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Plasma concentrations of creatinine and urea and creatinine clearance

There was no difference in urea and creatinine concentrations between saline and DEP groups. However, treatment with adenine+saline significantly increased the concentration of urea and creatinine compared with the saline-treated mice. Adenine+DEP treatment significantly augmented the concentrations of urea and creatinine compared with DEP-treated group (Fig. 2A and 2B).

Fig. 2

Plasma concentrations of urea (A) and creatinine (B), and creatinine clearance (C) in mice treated every 4th day for 4 weeks (7 intratracheal instillation) with either saline (control) or diesel exhaust particles (DEP, 0.5 mg/kg) with or without adenine administration in the feed (0.25% w/w, for four weeks) (n=6-8). Mean ± SEM. Statistical analysis by ANOVA 1 followed by Newman-Keuls test.

Fig. 2

Plasma concentrations of urea (A) and creatinine (B), and creatinine clearance (C) in mice treated every 4th day for 4 weeks (7 intratracheal instillation) with either saline (control) or diesel exhaust particles (DEP, 0.5 mg/kg) with or without adenine administration in the feed (0.25% w/w, for four weeks) (n=6-8). Mean ± SEM. Statistical analysis by ANOVA 1 followed by Newman-Keuls test.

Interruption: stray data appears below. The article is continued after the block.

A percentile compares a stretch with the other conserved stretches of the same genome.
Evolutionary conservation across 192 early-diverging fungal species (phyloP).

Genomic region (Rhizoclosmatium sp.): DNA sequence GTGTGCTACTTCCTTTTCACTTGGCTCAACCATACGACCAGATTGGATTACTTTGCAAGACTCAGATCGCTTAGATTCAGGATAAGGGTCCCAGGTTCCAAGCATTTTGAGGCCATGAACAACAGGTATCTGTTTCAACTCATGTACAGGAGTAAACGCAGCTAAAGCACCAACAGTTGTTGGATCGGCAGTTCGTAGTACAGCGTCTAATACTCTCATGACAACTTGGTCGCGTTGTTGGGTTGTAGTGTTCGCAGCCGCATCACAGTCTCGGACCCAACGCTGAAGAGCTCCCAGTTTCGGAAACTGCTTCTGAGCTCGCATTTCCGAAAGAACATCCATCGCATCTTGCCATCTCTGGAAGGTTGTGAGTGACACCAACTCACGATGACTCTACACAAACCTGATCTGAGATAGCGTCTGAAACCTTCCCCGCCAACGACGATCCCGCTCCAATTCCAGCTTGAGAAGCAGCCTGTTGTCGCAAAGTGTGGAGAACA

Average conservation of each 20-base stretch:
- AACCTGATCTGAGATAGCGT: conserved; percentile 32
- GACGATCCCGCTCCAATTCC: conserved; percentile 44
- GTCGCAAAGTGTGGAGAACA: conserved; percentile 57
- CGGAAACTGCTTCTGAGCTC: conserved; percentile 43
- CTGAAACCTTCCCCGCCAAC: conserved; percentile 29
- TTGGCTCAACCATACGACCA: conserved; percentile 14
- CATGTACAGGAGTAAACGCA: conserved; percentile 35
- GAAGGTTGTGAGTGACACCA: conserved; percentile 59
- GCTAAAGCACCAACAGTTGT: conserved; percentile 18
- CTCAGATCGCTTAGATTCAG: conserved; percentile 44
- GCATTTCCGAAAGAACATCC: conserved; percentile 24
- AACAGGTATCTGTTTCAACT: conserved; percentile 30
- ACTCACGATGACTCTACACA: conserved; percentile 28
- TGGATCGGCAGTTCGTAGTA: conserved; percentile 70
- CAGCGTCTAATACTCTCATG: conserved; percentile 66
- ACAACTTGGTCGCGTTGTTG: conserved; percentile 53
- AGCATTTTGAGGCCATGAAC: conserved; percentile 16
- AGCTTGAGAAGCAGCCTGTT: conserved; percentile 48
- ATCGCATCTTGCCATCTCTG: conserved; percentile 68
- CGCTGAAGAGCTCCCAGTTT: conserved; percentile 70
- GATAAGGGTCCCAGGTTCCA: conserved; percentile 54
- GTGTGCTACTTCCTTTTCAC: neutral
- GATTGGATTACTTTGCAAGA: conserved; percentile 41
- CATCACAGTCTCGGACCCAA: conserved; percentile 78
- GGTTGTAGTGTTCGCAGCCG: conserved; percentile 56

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Creatinine clearance was significantly decreased in adenine+saline compared with saline group (P<0.01) and in adenine+DEP compared with DEP-exposed mice (P<0.01).

TNFα concentrations in kidney homogenates

Figure 3 illustrates that treatment with adenine+DEP significantly increased the concentration of TNFα compared with adenine+saline (P<0.01) or DEP alone (P<0.01).

Fig. 3

Concentration of tumour necrosis factor α (TNFα) in kidney homogenates of mice treated every 4th day for 4 weeks (7 intratracheal instillation) with either saline (control) or diesel exhaust particles (DEP, 0.5 mg/kg) with or without adenine administration in the feed (0.25% w/w, for four weeks) (n=7-8). Mean ± SEM. Statistical analysis by ANOVA 1 followed by Newman-Keuls test.